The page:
• Various treatment options for ED: injections, penile prosthesis, and more [50:15];
  • Priapism (prolonged erection): what is happening and when to seek treatment [57:15];
  • Shockwave therapy as a treatment for ED [1:02:45];
  • Stem cell therapy for ED [1:08:15];
  • Platelet-rich plasma (PRP) injections as a treatment for ED [1:12:00];
  • Premature ejaculation (PE): prevalence, pathophysiology, and treatment [1:14:45];
  • Anorgasmia: causes and treatment [1:22:00]; 
  • The interplay of sex hormones, the impact of aging, symptoms of low testosterone, and considerations for testosterone replacement therapy (TRT) [1:26:45];
  • Methods for increasing endogenous testosterone [1:38:45];
  • Testosterone replacement therapy: various forms of exogenous testosterone, weighing risk vs. reward, and more [1:52:30];
  • The physiology and purpose of testosterone and DHT, why some men feel fine even with “low” testosterone, personalized approaches to treating low testosterone, and more [2:02:30];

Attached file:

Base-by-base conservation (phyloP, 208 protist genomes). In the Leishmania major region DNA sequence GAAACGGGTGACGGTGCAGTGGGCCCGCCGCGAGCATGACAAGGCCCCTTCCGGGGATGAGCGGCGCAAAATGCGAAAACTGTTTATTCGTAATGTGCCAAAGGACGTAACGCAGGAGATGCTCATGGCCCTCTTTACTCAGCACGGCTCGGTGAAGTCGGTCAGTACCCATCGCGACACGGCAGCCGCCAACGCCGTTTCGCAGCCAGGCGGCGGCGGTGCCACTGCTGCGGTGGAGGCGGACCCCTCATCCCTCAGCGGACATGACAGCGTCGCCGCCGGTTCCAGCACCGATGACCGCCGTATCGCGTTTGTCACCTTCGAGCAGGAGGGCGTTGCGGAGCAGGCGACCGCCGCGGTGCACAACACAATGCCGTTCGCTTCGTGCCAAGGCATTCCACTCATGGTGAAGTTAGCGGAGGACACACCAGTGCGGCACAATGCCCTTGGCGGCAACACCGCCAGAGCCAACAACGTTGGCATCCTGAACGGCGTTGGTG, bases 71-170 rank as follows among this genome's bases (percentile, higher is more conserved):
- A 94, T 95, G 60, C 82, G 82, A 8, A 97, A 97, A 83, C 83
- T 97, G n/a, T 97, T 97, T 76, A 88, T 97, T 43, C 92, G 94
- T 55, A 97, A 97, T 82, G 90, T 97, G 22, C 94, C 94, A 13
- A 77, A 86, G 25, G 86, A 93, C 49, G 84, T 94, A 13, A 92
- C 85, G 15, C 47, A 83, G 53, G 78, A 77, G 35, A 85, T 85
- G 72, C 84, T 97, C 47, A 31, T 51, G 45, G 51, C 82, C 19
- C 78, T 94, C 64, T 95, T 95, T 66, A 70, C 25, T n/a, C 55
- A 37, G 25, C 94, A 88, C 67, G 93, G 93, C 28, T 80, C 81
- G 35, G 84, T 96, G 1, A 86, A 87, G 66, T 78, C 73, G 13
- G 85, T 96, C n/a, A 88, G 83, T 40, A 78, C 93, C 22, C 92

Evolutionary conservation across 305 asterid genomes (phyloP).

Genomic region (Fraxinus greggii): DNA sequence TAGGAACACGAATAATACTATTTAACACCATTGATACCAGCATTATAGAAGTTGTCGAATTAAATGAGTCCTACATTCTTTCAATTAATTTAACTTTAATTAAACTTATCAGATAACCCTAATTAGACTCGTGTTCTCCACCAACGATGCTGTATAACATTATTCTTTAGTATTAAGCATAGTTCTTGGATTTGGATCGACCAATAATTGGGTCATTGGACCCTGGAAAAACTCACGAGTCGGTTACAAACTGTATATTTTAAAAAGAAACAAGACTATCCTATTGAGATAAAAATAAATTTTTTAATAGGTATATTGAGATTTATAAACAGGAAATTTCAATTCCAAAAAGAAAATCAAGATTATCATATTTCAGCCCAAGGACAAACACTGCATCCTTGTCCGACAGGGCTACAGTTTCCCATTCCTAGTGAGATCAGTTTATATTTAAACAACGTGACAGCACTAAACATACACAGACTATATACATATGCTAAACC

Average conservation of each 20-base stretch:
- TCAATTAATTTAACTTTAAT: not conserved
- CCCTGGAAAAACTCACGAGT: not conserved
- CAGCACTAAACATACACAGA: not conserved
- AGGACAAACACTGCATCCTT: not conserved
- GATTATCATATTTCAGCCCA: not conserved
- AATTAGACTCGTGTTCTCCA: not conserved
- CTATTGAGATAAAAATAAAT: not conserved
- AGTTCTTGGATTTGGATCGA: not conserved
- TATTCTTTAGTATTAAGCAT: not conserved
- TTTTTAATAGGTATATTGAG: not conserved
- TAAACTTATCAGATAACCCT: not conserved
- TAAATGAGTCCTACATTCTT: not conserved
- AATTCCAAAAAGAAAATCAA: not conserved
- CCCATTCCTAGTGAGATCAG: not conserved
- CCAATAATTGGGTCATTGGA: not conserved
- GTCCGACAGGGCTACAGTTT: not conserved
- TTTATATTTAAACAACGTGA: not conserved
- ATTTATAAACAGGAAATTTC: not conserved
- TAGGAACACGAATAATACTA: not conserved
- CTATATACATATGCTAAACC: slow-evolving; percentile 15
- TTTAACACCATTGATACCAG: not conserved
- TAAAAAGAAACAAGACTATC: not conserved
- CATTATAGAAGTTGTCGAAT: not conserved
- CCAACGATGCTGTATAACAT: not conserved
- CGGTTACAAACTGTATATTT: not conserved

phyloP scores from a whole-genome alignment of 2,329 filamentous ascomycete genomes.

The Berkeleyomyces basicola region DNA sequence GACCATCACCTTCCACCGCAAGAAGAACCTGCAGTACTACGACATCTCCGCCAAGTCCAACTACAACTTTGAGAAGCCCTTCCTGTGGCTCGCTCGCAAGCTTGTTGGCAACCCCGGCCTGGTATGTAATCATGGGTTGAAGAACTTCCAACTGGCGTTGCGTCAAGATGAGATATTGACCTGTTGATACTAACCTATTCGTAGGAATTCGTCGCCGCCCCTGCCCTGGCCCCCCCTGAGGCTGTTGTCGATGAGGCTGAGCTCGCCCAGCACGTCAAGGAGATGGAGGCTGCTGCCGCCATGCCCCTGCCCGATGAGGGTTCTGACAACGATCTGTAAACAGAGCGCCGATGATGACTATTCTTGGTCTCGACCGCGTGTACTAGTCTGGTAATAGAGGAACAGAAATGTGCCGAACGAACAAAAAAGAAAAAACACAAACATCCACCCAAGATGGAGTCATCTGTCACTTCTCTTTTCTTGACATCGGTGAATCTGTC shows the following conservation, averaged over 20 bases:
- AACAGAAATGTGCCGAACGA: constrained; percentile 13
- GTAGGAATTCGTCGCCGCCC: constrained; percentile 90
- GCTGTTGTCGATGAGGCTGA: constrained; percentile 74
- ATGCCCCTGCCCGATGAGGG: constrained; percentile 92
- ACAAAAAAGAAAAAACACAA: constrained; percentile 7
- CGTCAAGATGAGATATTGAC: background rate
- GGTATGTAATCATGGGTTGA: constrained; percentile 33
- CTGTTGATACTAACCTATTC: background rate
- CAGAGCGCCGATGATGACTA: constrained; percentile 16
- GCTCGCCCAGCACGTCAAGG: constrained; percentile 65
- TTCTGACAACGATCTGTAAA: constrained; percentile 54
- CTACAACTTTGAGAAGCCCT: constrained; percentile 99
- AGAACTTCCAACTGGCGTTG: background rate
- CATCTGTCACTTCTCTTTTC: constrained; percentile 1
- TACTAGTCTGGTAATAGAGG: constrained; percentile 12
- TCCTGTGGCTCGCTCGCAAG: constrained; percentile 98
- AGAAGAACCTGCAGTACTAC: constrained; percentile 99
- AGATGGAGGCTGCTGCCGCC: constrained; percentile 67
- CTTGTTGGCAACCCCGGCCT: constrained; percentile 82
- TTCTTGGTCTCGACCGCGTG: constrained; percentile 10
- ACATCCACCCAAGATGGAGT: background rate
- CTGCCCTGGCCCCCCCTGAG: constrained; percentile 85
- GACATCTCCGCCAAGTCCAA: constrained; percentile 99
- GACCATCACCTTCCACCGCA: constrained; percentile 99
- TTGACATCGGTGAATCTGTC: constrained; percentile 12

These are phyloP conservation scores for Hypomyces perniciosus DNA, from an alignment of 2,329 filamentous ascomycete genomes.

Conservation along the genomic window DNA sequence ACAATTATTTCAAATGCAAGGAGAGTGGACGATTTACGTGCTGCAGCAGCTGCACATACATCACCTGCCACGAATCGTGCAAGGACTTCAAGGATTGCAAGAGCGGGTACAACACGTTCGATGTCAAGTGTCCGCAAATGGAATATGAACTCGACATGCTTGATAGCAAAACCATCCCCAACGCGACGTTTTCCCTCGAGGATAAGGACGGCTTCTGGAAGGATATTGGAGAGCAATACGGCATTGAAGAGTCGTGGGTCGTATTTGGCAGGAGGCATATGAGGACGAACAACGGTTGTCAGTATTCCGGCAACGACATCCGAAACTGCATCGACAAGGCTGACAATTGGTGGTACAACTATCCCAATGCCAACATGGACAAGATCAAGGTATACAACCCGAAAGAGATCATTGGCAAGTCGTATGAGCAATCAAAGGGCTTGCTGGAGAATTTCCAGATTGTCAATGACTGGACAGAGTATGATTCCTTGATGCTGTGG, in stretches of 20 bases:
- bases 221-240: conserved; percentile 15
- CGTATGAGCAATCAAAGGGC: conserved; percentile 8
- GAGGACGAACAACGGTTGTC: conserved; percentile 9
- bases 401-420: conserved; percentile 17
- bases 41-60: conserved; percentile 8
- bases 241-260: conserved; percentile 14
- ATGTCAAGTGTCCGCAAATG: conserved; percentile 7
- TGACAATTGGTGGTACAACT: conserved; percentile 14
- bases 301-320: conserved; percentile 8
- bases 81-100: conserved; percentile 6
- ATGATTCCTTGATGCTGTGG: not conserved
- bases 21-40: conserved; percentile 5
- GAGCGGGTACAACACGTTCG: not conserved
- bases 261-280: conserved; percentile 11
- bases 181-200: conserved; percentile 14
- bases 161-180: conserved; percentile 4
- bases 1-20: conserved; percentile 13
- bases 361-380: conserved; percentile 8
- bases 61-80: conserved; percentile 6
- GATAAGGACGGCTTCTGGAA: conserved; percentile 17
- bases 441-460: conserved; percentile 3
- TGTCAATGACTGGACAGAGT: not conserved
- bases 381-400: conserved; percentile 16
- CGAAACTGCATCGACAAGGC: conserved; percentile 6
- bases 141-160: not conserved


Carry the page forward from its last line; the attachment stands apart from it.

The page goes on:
• Post-finasteride syndrome [2:09:00];
  • The role of testosterone in prostate cancer and addressing the notion that TRT could increase risk [2:16:15];
  • The effects of testosterone as an adjunct to therapy for estrogen-sensitive breast cancer in women [2:27:15];
  • Resources for those looking for healthcare providers [2:28:45]; and
  • More.


Mohit’s career path and interest in sexual medicine and infertility [3:00]

Can you tell us about your background and what you did after medical school as it relates to your current work?

  • Mohit went to Vanderbilt for college, after which he attended Boston University where he got his Master’s of Business Administration (M.B.A.) and Public Health (M.P.H.)
  • After working as a healthcare analyst for two years and not quite enjoying it, he decided to change the course of his career path
  • Mohit then went to the University of Texas, San Antonio for medical school, after which he did a one-year internship in general surgery at Baylor College of Medicine and spent five years in urology
  • He then did a one-year fellowship in male reproductive medicine surgery, where he developed a keen interest in sexual health and infertility